Nike has picked a fight with sneaker and apparel marketplace StockX, claiming they are selling counterfeit Nike shoes. The spat between the two began when athletic wear giant hauled StockX to court over unauthorised NFTs sold by the reseller in a trademark infringement case. Nike claimed that the NFTs’ unauthorised images of Nike shoes were “blatant freeriding” on the trademark.
The sportswear giant has since added a counterfeiting claim to their lawsuit, saying that the marketplace was selling fake sneakers to their customers. One of the most appealing elements of buying from StockX for the average Joe is their promise that the products you buy on the platform are 100% authenticated. They say, “every item sold goes through our proprietary multi-step verification process with our team of expert authenticators.” This process is supposed to provide the buyer with the peace of mind that they are purchasing original products and not counterfeit.
In one of the most bizarre hypebeast trends of the past few years, sneakerheads began leaving the green StockX tag on sneakers bought off the platform while wearing them. The peacocking was to signify that your sneakers are indeed legit as they’d gone through the authentication process. Hopefully this trend withers away after Nike’s latest battle with StockX.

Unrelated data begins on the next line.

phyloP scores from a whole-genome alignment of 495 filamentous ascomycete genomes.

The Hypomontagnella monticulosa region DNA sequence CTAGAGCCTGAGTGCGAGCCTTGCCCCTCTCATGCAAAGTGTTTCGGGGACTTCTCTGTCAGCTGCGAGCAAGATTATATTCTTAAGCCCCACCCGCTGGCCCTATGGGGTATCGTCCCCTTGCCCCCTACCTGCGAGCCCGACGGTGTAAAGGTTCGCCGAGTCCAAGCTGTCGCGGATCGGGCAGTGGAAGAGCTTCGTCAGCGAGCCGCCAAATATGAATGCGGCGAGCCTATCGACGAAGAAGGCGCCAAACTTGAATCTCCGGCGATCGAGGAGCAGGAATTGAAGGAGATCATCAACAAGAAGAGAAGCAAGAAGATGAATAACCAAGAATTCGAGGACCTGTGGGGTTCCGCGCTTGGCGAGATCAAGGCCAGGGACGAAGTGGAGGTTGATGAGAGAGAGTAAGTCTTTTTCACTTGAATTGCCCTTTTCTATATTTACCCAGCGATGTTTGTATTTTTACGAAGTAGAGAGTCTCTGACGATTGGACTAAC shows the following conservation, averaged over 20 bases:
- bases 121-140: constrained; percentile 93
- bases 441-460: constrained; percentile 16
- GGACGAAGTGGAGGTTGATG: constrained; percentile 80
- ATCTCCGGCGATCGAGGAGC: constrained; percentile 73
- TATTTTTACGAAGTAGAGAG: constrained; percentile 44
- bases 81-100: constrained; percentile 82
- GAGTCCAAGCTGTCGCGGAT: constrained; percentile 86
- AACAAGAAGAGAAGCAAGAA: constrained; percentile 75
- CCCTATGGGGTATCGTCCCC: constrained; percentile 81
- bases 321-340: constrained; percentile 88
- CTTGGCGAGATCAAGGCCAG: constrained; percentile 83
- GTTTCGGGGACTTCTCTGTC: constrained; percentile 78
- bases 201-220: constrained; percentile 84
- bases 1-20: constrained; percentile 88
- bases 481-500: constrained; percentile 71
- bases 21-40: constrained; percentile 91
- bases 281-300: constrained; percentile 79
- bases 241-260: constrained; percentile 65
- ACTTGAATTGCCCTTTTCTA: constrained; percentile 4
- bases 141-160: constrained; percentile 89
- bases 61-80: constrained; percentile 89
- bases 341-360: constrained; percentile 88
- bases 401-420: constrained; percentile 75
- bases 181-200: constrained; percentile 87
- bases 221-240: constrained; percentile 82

In their court filing yesterday in New York’s Southern District, Nike said it purchased four pairs of counterfeit shoes from the platform. Court documents say, “Those four pairs of counterfeit shoes were all purchased within a short two-month period on StockX’s platform, all had affixed to them StockX’s ‘Verified Authentic’ hangtag, and all came with a paper receipt from StockX in the shoe box stating that the condition of the shoes is ‘100% Authentic.”
They add, “Nike is all the more concerned that StockX has linked the infringing Nike-branded NFTs to counterfeit goods and sold those ‘claim tickets’ to fake shoes at heavily-inflated prices to consumers who had no opportunity to inspect the shoes before reselling the NFT to another unsuspecting consumer.”
UPDATE: StockX has issued a statement saying:
“We take customer protection extremely seriously, and we’ve invested millions to fight the proliferation of counterfeit products that virtually every global marketplace faces today. Nike’s latest filing is not only baseless but also is curious given that their own brand protection team has communicated confidence in our authentication program, and that hundreds of Nike employees—including current senior executives—use StockX to buy and sell products. This latest tactic amounts to nothing more than a panicked and desperate attempt to resuscitate its losing legal case against our innovative Vault NFT program that revolutionizes the way that consumers can buy, store, and sell collectibles safely, efficiently, and sustainably. Nike’s challenge has no merit and clearly demonstrates their lack of understanding of the modern marketplace.”